According to the Clinical and Laboratory Standards Institute MIC interpretative standards for staphylococci (10), antibacterial agent susceptibility testing revealed resistance to benzylpenicillin and oxacillin/cefoxitin for all isolates. All isolates were shown to produce β-lactamases. Apart from the general categorization of oxacillin/cefoxitin-resistant isolates as resistant to all β-lactams, the MICs of drugs for all isolates included were read as susceptible for imipenem (MIC for 90% of strains tested 0.5 µg/mL) as well as for the anti-MRSA cephalosporin ceftobiprole (MIC for 90% of strains tested 1 µg/mL applying provisional breakpoint <4 µg/mL). A large range of MICs were observed for classic cephalosporins, ranging from those isolates categorized as susceptible (cephalothin, n = 15; cefuroxime, n = 10; ceftriaxone, n = 2; cefepime, n = 9) to those classified as resistant.
We observed relatively low oxacillin/cefoxitin MICs for some of the mecALAG251-positive isolates (MIC 3 µg/mL, n = 1; MIC 4 µg/mL, n = 1; MIC 8 µg/mL, n = 3) compared with the MRSA reference strain ATCC 43300 (MIC 32 µg/mL). All isolates tested were susceptible to all non–β-lactam antibacterial agents, comprising glycopeptides, lipopeptides, fluoroquinolones, macrolides, lincosamides, oxazolidinones, rifampins, streptogramins, glycylcyclines, folate pathway inhibitors, aminoglycosides, and fosfomycin.
Until mecALGA251 is included as a diagnostic target in molecular MRSA detection tests, oxacillin/cefoxitin-resistant isolates determined to be methicillin-susceptible by traditional, culture-based susceptibility testing methods should not be disregarded, even if mecA and/or PBP2a tests fail to detect their targets. Susceptibility patterns of mecALGA251-positive S. aureus isolates revealed low MICs of oxacillin compared with those for MRSA of the classical mecA type. We presume this indicates an altered affinity of β-lactam antibacterial agents to the putative mecALGA251 gene product or a divergent expression of the gene. The choice and the dosage of antibacterial agents applicable for S. aureus infections should be reconsidered in light of this novel mecA homolog in molecular screening and identification tests. Studies are warranted to investigate the prevalence of this novel MRSA entity in and outside of hospitals in the human population and in livestock, its clinical effects, and its response to antibacterial agent therapy.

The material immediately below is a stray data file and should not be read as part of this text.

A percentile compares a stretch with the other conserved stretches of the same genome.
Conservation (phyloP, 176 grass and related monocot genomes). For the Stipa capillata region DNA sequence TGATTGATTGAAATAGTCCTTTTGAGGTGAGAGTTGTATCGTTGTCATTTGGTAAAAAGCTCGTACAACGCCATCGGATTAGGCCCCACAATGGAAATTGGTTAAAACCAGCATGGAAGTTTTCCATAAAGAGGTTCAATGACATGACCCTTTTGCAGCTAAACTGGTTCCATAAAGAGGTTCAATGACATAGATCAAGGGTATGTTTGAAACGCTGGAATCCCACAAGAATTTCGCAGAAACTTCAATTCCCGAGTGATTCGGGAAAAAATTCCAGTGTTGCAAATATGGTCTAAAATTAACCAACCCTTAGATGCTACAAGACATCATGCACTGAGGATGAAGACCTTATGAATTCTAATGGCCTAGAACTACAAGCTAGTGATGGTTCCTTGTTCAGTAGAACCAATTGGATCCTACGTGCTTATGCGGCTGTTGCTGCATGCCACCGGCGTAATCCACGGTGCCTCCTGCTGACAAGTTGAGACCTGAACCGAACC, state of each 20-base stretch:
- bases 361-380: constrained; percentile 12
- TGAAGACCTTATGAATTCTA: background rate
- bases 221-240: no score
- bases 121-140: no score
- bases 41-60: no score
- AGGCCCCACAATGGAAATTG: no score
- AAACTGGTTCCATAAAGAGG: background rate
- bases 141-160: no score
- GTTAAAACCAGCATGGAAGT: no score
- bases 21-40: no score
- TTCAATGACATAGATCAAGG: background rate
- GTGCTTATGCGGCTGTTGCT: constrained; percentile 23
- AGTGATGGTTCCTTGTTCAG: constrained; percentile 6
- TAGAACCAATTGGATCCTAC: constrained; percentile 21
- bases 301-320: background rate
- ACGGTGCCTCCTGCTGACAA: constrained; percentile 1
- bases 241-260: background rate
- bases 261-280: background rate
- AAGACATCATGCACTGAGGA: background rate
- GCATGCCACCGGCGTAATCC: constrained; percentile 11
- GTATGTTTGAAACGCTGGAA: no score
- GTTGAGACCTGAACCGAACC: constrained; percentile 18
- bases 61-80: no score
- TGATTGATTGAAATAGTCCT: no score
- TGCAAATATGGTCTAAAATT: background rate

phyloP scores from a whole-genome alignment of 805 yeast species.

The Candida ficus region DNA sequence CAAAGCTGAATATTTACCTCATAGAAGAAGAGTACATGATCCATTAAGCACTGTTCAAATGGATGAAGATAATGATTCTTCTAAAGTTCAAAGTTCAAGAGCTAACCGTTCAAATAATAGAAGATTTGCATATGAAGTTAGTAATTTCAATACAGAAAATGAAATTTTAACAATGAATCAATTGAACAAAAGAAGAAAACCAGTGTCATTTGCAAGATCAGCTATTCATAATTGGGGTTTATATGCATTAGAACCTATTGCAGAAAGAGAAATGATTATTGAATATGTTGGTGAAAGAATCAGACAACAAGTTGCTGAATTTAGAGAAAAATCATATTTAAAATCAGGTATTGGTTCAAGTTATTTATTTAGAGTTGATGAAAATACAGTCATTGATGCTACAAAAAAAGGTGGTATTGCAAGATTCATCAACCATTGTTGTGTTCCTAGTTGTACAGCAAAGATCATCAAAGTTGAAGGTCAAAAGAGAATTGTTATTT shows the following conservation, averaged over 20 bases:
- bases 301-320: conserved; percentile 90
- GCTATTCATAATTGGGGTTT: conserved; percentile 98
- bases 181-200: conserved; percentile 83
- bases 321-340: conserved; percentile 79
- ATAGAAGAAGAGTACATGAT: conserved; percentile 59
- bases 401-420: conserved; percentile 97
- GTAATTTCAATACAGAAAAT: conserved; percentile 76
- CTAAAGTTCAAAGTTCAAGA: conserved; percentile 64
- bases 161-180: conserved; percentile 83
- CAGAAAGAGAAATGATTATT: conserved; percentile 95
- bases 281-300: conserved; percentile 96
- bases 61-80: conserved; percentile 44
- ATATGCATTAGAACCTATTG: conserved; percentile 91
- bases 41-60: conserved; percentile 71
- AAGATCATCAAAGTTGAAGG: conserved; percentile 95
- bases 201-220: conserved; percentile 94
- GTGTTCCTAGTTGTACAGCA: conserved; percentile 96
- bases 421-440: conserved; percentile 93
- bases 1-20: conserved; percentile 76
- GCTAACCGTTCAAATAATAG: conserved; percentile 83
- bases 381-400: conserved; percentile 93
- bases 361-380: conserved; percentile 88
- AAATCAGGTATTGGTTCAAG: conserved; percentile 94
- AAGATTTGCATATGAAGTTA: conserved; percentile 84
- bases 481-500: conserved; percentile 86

André Kriegeskorte, Britta Ballhausen, Evgeny A. Idelevich, Robin Köck, Alexander W. Friedrich, Helge Karch, Georg Peters, and Karsten BeckerComments to Author 
Author affiliations: University Hospital Münster, Germany (A. Kriegeskorte, B. Ballhausen, E.A. Idelevich, R. Köck, H. Karch, G. Peters, K. Becker); University Medical Center Groningen, Groningen, the Netherlands (A.W. Friedrich)


We sincerely thank B. Grünastel, D. Kuhn, E. Leidig, M. Schulte, and M. Tigges for excellent technical assistance.
This work was supported by grants to R.K., A.F., G.P., and K.B. (01KI1014A) within the MedVet-Staph project from the Bundesministerium für Bildung und Forschung, Germany; grants to G.P., and K.B. (BMG 090304) from the Bundesministerium für Gesundheit, Germany; and grants to R.K., A.F., G.P., and K.B. from the INTERREG IVa programme of the European Union (SafeGuard MRSA vet-net, no. III-2-03=025).


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Suggested citation for this article: Kriegeskorte A, Ballhausen B, Idelevich E A, Köck R, Friedrich AW, Karch H, et al. Human MRSA isolates with novel genetic homolog, Germany [letter]. Emerg Infect Dis [serial on the Internet]. 2012 Jun [date cited]. http://dx.doi.org/10.3201/eid1806.110910External Web Site Icon
DOI: 10.3201/eid1806.110910